One question that I am repeatedly asked by my little ones is “why does it rain?” It may appear as an easy question, but it isn’t, there are a lot of complicated ideas to understand in the process, so after some research here are two simple experiments that will help explain it and will also be enjoyable to do.
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Science behind why it does rain:
As the sun warms up water it evaporates, this vapour then rises up and begins to cool. The vapour then condenses back into water droplets, which then freeze. No one is really sure why this happens, but scientists believe that the water droplets are formed around a cloud seed, which is a tiny particle of dust or bacteria. Over time more water is attracted to the cloud and the cloud gets bigger. As more water forms and freezers, it gets heavier and gravity pulls it back down to earth. Depending on the ambient temperature the frozen droplet either thaws and comes down as rain or it doesn’t and you get snow.
“Why does it rain?” experiment 1 : For Older Children
This is a better experiment for older children who can understand more of the concepts and language involved. It isn’t as exciting as the next one, but it is great way for them to really see the process happening.
You will need:
- A container or glass
- Boiling water
- Hair spray or perfume
Boil a kettle of water, and then carefully pour it into your container. Both EC and YC helped doing this, so to make it slightly safer I put the boiling water into a measuring cup so that is was easier for them to pour.
Before you put your lid on (it could be a plate that covers your container) spray some hair spray or perfume into the container, this will be your cloud seed.
Place some ice onto your lid and watch as your “vapour” begins to condense and starts to rain down the side of your glass.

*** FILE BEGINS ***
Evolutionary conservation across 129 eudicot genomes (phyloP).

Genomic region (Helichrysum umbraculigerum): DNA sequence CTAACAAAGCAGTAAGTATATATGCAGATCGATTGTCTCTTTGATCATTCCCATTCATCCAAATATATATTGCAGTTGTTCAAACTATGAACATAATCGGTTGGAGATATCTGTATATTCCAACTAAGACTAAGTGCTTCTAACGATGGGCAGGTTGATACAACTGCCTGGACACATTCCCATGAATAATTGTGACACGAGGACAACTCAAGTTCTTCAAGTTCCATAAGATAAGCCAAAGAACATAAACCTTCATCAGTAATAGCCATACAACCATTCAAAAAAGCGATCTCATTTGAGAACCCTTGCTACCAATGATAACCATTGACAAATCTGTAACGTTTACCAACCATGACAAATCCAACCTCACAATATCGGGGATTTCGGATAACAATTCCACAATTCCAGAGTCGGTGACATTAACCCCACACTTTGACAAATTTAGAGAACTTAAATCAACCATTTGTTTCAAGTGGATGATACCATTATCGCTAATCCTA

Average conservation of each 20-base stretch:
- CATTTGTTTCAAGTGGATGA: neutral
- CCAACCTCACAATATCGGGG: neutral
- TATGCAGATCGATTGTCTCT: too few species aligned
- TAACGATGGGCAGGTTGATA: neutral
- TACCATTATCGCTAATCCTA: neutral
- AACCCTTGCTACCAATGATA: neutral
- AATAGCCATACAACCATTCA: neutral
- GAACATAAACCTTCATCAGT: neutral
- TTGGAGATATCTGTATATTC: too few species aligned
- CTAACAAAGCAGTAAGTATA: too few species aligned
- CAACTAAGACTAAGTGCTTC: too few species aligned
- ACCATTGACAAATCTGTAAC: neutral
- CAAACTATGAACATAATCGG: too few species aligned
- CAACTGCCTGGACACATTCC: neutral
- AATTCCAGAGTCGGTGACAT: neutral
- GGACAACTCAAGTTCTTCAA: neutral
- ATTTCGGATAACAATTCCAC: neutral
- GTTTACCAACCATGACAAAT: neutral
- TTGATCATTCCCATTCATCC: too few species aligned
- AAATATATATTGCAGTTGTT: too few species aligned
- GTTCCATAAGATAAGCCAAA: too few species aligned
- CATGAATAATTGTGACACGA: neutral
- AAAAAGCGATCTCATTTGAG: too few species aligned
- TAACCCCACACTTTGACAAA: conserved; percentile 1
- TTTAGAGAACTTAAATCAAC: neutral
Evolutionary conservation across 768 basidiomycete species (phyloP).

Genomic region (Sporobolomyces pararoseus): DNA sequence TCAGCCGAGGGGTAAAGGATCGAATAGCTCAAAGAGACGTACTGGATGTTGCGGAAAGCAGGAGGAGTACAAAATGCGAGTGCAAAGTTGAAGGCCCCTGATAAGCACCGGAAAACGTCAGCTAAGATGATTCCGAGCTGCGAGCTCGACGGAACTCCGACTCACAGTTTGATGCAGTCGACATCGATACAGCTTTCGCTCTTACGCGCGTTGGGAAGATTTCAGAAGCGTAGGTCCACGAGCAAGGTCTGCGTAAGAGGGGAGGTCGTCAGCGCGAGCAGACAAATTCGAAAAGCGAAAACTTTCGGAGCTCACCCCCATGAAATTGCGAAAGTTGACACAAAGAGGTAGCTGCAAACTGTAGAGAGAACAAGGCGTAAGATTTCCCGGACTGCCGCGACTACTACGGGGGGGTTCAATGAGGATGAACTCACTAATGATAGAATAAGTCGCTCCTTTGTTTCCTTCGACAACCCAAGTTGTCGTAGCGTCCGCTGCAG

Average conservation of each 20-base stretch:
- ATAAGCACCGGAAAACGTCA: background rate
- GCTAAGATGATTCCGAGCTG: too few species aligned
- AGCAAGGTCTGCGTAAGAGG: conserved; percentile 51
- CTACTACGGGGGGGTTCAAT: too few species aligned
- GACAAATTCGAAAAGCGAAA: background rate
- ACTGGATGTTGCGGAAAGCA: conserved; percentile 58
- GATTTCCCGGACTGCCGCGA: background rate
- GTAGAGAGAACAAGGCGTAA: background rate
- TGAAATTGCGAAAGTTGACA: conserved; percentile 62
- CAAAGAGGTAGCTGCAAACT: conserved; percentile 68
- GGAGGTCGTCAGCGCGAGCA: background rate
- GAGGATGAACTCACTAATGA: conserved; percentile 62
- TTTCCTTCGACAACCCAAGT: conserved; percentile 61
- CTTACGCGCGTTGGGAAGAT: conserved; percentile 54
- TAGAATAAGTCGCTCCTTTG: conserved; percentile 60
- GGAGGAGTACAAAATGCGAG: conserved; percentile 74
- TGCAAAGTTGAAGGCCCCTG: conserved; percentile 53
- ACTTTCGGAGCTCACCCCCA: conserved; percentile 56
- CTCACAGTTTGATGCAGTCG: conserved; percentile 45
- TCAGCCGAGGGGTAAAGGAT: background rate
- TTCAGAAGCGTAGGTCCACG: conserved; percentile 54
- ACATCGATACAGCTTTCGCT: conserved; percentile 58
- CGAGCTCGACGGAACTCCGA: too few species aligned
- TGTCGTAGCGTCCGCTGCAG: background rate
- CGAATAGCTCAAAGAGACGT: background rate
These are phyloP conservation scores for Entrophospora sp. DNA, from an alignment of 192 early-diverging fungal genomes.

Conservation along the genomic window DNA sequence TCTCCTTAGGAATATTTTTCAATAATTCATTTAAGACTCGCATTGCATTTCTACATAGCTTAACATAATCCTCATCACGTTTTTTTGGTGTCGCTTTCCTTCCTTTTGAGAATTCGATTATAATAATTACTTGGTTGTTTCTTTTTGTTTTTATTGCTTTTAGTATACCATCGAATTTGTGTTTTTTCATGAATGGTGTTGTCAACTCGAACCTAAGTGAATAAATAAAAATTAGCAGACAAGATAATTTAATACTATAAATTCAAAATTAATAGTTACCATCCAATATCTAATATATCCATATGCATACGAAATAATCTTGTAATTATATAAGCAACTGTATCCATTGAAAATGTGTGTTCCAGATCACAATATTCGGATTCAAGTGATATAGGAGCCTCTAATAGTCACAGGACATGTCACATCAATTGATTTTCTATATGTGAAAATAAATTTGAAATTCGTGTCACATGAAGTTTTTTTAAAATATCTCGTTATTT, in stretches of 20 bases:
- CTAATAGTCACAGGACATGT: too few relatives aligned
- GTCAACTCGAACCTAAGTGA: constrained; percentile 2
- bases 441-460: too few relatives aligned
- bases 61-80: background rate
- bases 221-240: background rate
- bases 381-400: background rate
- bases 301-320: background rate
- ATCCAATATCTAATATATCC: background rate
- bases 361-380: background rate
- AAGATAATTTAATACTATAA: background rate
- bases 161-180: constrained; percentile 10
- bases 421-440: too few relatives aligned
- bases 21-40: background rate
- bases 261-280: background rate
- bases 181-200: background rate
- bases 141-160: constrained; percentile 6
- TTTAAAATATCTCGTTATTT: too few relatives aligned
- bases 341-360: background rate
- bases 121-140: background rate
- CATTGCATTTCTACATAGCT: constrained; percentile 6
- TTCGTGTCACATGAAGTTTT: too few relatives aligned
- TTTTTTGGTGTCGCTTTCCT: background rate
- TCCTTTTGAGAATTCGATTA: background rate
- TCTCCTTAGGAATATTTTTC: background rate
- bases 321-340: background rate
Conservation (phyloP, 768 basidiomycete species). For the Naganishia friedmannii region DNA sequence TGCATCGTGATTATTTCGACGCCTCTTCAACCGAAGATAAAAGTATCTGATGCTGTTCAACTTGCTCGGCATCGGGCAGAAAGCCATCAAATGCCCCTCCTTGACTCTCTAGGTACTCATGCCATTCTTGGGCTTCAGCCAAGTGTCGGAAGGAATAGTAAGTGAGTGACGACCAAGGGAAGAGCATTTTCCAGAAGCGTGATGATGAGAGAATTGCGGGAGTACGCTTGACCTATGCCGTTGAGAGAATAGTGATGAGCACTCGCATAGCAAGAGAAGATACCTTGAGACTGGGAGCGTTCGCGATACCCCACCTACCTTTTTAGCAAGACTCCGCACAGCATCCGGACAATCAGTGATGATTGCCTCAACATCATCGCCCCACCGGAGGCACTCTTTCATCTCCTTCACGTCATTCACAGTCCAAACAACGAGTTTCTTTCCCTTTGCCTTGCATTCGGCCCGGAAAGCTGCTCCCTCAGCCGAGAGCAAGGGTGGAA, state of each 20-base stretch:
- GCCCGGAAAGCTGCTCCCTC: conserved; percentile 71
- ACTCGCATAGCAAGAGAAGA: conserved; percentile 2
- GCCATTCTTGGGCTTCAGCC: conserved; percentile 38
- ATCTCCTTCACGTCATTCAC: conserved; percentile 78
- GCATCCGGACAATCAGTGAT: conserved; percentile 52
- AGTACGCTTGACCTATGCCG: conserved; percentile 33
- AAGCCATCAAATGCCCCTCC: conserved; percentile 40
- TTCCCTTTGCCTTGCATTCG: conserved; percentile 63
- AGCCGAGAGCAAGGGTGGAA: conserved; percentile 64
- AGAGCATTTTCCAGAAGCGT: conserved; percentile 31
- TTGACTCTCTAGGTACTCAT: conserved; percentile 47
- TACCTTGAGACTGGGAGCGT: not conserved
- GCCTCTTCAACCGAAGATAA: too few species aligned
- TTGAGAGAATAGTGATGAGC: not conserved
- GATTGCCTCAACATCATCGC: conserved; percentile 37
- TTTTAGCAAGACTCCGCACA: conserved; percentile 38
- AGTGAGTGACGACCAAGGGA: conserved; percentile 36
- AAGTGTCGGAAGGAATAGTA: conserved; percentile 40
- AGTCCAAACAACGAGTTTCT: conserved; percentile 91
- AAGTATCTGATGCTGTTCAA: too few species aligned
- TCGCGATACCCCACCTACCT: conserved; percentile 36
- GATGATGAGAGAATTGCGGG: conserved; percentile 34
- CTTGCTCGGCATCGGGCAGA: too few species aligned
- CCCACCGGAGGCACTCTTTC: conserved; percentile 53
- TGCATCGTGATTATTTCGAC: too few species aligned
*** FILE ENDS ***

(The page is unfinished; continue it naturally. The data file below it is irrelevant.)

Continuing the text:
This is a very short experiment that will basically keep them entertained for as long as it takes for the rain to appear, but as I said before it really shows the cycle. EC was desperate for me to take the lid off as he thought that the cloud would come out and that it would start raining inside the kitchen, he was obviously disappointed that that didn’t happen.
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“Why does it rain?” experiment 2: For Children of All Ages
This one is a very simple way of showing what happens and it a lot of fun to do, but you do need to be patient with this one.
You will need:
- A glass or container
- Shaving foam
- Food colouring or liquid watercolours
Fill your glass with about ¾ full of water, this will represent the air.
Then add a layer of shaving foam on top to be the cloud.
Using the pipette, squeeze your food colouring onto the shaving foam.
Depending on how much food colouring you put in and how thick the layer of shaving foam is will depend on how quickly it will “rain”. My one took about 5 minutes for it to filter through into the water whereas EC’s and YC’s took about 20 seconds.
The patterns made when the colouring hit the water were spellbinding to watch, and lasted a good few hours (again depending on how much colouring you put on)! This experiment really kept them captivated, we noticed that as it was “raining”, the colour would settle down to the bottom, keeping the “air” clear. EC really wanted to see if this would stay like this, so made me keep them out over night. The next morning when we came down for breakfast all the water had turned a blue colour, so unfortunately it didn’t remain separated, but the shaving foam had started to crystallise, which was pretty to look at.
These activities may help development of:
- Scientific enquiry – thinking about and hypothesising what will happen
- Language – use and understanding of new words
- Knowledge of the water cycle
- Fine motor skills – using the pipette
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